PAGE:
As recently as 30 years ago, digoxin (along with diuretics) was the mainstay of treatment for heart failure due to dilated cardiomyopathy. This is a form of heart failure characterized by a reduced ejection fraction.

But since that time, several new treatments have demonstrated improved efficacy in numerous randomized clinical trials. These include beta-blockersACE inhibitors, ARB agents, and Entresto (sacubitril + valsartan).

In addition, sometimes heart failure is treated with cardiac resynchronization therapy, a treatment that can also significantly reduce symptoms and improve survival.

Some studies have shown that for people who have dilated cardiomyopathy, digoxin can improve the symptoms of heart failure and reduce the need for hospitalization. However, unlike newer therapies, it does not improve survival.

Most experts now recommend digoxin for the treatment of heart failure only if all other treatment options fail.

  • Digoxin offers no benefit if you have heart failure with a preserved ejection fraction (also known as diastolic heart failure).
  • Digoxin is also not useful for stabilizing acute heart failure.

Treatment of Atrial Fibrillation

Since a rapid heart rate is a chief cause of atrial fibrillation symptoms, digoxin can be useful in providing some relief of symptoms.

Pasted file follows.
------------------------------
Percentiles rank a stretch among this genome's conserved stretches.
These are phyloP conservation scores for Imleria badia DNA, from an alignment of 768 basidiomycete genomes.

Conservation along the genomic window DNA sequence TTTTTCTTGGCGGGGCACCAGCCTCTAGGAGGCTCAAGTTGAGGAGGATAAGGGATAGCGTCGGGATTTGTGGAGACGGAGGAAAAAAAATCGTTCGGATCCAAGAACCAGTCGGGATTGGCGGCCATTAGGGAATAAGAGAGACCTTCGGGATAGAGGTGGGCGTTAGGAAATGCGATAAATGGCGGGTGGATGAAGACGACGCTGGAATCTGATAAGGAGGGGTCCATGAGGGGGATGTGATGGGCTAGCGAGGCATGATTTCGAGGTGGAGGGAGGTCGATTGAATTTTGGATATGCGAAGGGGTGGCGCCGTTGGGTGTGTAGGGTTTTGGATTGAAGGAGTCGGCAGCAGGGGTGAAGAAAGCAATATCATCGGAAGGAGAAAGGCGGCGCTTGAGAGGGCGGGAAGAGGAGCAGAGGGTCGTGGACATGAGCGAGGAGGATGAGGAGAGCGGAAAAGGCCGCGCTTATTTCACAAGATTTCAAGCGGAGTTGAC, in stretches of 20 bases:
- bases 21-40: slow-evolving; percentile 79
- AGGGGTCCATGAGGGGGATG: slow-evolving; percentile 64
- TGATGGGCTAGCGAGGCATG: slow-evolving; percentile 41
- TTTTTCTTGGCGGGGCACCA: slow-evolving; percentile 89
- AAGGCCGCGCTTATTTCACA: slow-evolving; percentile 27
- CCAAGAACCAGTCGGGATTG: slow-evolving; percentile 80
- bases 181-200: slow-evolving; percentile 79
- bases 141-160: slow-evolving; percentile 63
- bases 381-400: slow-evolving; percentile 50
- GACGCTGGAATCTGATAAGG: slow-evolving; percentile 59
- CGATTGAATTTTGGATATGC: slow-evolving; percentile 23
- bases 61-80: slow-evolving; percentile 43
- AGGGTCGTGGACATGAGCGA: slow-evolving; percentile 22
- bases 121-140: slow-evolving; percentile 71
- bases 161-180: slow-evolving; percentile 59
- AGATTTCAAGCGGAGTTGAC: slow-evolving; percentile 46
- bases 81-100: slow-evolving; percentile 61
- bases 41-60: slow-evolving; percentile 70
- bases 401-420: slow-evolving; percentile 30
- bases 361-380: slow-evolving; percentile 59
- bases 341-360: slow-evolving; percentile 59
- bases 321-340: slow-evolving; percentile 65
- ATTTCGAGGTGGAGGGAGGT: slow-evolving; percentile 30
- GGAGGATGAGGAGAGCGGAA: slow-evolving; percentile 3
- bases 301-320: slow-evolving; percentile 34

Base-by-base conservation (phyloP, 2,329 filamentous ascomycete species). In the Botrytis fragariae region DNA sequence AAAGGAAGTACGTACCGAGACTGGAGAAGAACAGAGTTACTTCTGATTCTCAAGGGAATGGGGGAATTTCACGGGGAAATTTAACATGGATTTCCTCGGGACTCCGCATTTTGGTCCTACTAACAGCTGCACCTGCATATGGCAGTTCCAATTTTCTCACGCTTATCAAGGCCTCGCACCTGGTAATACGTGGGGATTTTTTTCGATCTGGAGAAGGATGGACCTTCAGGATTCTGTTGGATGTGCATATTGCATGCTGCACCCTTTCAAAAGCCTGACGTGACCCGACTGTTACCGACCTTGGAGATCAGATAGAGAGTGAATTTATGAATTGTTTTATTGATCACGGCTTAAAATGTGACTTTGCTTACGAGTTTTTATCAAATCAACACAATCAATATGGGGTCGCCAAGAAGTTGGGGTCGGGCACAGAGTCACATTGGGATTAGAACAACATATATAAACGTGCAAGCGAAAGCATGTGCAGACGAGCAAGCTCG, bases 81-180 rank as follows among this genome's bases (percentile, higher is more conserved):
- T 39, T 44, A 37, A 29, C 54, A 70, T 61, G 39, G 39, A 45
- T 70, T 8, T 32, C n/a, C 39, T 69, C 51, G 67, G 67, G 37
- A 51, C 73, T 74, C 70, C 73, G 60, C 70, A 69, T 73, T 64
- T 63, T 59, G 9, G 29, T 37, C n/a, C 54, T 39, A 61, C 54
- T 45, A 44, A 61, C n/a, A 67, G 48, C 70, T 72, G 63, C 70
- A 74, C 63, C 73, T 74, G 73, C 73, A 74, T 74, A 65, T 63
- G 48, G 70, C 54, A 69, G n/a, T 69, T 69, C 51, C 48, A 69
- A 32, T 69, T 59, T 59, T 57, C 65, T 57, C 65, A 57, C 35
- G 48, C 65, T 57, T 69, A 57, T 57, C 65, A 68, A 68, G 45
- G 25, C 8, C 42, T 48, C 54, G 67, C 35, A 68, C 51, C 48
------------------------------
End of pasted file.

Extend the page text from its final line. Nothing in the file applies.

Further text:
However, beta-blockers and calcium channel blockers, now commonly used to treat atrial fibrillation, are more effective for controlling symptoms of atrial fibrillation. These medications slow the heart rate both at rest and during exercise, whereas digoxin slows the heart rate only at rest. If you have atrial fibrillation and exercise intolerance, digoxin will not provide relief for your exercise intolerance.

Furthermore, there is evidence that digoxin is associated with an increase in mortality (risk of death) when used to treat atrial fibrillation.

A 2018 study in the Journal of American Cardiology suggests that the risk of mortality increases in tandem with the concentration of digoxin in the blood for people who have atrial fibrillation. One possible contributing cause is the risk of sudden death from cardiac arrhythmia.

Digoxin is used with extreme caution if you have atrial fibrillation. However, your healthcare provider might consider prescribing it for you if you have persistent and significant symptoms at rest that are not relieved by a combination of beta-blockers and calcium channel blockers.

A Word From Verywell

Not long ago, digoxin was a mainstay of therapy for both heart failure and atrial fibrillation. However, in recent decades, newer drugs have proven to be more effective and safer to use.

With that said, digoxin still has its place in the treatment of these conditions. When used appropriately and under the supervision of a cardiologist, the drug may reduce symptoms and significantly improve your quality of life.

10 Sources
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By Richard N. Fogoros, MD
Richard N. Fogoros, MD, is a retired professor of medicine and board-certified in internal medicine, clinical cardiology, and clinical electrophysiology.